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Consumers careful about food dollars

The temporary closure of the XL beef plant at Brooks, Alta. along with a firm Canadian dollar were the main factors limiting the upside in October. Fed cattle in Western Canada continue to trade in the range of $106/cwt to $108/cwt, similar to month earlier while the steers in the U.S. Southern Plains were selling at $127.50/cwt, up approximately $4/cwt from earlier in the month. U.S. packers are starting to anticipate larger demand in late November and December and wholesale beef prices are back up near historical highs.

Cattle-on-feed numbers are down slightly from a year earlier but U.S. feeder supplies remain tight, resulting in larger feeder exports to the U.S. The market appears to have renewed optimism for the winter and spring period, but consumer demand remains a large uncertainty. Fast-food sales are coming in lower then expected and consumer confidence remains sluggish. Consumers tend to increase consumption in November and December, but then spending contracts in January and early February.

U.S. cattle-on-feed inventory as of October 1 came in at 97.4 per cent of Oct. 1 2011 which was within analysts’ expectations. The number that caught the beef industry by surprise was the September placements figure, which was only 81.2 per cent in comparison to last year. This lower number comes on the heels of a 10 per cent year-over-year decline in feedlot placements during August.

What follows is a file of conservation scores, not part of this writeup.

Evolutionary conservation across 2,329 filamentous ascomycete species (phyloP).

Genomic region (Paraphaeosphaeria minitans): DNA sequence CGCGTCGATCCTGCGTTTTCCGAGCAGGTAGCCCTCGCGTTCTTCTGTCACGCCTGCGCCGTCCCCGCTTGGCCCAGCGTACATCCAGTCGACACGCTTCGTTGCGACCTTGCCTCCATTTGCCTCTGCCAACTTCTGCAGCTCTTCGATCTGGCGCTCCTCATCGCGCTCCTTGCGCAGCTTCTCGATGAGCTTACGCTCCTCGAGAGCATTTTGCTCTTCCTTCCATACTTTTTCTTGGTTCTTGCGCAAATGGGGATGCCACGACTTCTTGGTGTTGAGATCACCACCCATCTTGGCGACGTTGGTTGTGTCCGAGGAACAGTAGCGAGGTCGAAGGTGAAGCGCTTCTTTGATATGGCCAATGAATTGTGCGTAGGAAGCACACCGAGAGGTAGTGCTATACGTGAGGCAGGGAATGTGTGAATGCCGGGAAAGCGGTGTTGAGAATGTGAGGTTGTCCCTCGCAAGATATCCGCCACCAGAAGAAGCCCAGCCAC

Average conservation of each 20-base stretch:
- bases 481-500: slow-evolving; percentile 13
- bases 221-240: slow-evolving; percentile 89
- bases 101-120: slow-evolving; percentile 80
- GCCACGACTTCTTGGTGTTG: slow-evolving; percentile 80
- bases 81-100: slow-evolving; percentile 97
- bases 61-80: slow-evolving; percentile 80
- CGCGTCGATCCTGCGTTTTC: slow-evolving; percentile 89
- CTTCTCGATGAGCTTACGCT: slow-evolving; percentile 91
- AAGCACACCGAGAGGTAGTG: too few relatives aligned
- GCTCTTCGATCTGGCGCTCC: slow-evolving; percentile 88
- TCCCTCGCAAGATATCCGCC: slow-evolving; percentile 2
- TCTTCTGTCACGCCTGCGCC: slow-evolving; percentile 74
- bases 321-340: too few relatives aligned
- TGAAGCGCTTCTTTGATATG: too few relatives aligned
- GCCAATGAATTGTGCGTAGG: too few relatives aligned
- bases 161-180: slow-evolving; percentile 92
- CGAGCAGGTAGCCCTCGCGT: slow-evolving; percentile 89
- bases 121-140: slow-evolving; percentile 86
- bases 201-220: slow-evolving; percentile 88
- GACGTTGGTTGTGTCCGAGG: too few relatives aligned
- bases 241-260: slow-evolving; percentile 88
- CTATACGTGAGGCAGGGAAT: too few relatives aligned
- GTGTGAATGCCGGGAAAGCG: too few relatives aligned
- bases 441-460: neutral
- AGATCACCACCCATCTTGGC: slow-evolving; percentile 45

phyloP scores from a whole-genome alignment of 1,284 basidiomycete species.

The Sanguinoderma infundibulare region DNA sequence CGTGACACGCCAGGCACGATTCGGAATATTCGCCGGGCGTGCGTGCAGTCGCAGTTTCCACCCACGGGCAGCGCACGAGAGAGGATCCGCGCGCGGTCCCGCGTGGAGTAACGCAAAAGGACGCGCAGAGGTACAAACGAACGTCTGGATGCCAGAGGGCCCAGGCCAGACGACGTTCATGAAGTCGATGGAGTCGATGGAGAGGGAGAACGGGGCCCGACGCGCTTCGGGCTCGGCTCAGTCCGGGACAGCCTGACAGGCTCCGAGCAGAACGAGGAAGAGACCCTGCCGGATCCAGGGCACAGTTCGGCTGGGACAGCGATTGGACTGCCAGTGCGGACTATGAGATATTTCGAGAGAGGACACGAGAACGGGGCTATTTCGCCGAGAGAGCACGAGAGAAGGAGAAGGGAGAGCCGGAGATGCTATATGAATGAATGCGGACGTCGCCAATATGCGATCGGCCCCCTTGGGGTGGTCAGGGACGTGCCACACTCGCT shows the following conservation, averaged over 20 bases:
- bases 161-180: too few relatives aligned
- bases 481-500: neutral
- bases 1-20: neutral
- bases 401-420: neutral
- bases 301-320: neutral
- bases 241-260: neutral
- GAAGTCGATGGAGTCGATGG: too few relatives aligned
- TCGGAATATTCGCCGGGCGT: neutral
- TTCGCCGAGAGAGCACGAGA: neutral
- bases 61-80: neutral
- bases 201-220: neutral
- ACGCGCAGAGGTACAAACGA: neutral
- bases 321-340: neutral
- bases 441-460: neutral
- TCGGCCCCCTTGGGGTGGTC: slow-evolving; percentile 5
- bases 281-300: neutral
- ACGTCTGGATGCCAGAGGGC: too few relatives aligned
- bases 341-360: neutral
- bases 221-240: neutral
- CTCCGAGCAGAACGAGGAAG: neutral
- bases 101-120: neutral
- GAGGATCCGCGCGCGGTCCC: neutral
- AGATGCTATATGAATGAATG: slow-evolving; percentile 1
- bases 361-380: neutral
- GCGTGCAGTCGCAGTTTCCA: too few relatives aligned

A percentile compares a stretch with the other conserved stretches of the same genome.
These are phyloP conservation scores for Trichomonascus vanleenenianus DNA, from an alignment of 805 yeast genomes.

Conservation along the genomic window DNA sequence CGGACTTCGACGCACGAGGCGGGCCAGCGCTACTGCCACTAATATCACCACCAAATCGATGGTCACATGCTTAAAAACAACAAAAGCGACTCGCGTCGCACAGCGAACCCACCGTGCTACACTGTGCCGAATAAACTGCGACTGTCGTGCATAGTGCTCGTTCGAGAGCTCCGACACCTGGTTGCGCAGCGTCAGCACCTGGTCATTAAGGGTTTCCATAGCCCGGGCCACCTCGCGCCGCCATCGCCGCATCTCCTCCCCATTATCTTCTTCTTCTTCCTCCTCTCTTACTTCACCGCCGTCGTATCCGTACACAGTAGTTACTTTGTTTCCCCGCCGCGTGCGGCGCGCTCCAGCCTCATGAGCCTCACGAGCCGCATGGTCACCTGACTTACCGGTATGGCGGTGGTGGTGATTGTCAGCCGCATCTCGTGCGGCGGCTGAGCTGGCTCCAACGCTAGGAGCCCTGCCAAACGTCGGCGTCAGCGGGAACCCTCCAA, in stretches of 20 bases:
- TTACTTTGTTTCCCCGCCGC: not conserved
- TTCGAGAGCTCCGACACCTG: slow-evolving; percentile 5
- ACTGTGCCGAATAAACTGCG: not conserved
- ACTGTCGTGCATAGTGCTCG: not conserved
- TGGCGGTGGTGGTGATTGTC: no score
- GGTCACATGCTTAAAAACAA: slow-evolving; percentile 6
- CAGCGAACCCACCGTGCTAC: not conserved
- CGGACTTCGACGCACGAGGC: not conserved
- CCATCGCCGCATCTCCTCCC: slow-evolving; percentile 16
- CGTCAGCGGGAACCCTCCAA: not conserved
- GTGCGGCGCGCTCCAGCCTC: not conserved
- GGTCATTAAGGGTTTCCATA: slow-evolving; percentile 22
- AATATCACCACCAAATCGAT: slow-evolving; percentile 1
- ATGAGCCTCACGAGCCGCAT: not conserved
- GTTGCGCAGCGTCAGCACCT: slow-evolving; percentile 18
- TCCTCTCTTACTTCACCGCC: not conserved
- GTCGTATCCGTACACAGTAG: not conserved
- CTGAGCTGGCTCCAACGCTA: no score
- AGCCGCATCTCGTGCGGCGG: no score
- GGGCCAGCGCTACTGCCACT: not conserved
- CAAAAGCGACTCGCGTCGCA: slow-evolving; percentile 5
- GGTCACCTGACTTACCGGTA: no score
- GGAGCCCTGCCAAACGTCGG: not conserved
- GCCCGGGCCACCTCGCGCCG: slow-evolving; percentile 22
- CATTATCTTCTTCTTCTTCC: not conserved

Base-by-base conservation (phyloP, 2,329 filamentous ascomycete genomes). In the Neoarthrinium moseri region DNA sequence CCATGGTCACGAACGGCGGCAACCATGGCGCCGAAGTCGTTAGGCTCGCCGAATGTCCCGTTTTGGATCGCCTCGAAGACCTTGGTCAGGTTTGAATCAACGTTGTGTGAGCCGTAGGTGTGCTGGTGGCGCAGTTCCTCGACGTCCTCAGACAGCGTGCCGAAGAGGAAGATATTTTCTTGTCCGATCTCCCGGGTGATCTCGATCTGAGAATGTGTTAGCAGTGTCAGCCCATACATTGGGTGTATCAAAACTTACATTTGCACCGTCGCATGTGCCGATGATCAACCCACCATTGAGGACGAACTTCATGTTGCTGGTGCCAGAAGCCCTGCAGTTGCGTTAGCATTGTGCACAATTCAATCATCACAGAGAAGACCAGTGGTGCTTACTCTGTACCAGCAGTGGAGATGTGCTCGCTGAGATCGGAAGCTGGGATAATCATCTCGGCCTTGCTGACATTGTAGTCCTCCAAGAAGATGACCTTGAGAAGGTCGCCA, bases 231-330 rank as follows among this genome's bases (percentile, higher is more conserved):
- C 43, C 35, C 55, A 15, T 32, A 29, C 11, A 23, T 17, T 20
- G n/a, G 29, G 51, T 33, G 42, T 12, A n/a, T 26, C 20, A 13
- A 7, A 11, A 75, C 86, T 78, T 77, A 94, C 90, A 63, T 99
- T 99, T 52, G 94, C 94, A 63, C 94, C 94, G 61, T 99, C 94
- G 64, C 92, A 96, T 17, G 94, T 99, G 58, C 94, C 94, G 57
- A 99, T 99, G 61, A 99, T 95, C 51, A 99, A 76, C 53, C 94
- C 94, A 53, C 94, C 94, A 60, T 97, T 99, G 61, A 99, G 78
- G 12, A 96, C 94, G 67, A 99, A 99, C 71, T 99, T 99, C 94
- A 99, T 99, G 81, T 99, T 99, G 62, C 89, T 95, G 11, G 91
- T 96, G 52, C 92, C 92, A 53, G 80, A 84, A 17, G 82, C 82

In the short term, I’m looking for seasonal strength as packers prepare for the U.S. Thanksgiving but then the fed market may ease into December. U.S. fed marketing weights are nearly 25 pounds above last year, which has offset the marginally lower on-feed number. I don’t see a drastic change in the beef production estimate for the fourth quarter and the market is fairly comfortable with the nearby supply situation. However, beef production in the first and second quarter of 2013 may be down from current projections given the recent placement structure. April live cattle futures have been percolating near contract highs and the market appears to be incorporating a risk premium due to the uncertainty in production.

Canadian cattle-on-feed numbers are expected to run similar to last year during the fall and winter period. Once the XL plant is back on stream I expect Canadian beef production to be similar to year-ago levels. The Canadian weekly average slaughter during July and August was 52,000 head per week but has dropped to 35,000 head in October. I expect the slaughter to move back up to average levels later in December.

Consumer demand

Price-conscious consumers have displayed very volatile spending behaviour. Fast-food sales are not as high as earlier anticipated and restaurant spending usually moves through a seasonal lows in September and October. Retail demand has been stagnant as ground beef prices remain near historical highs, but top-value steaks have had periods of weakness.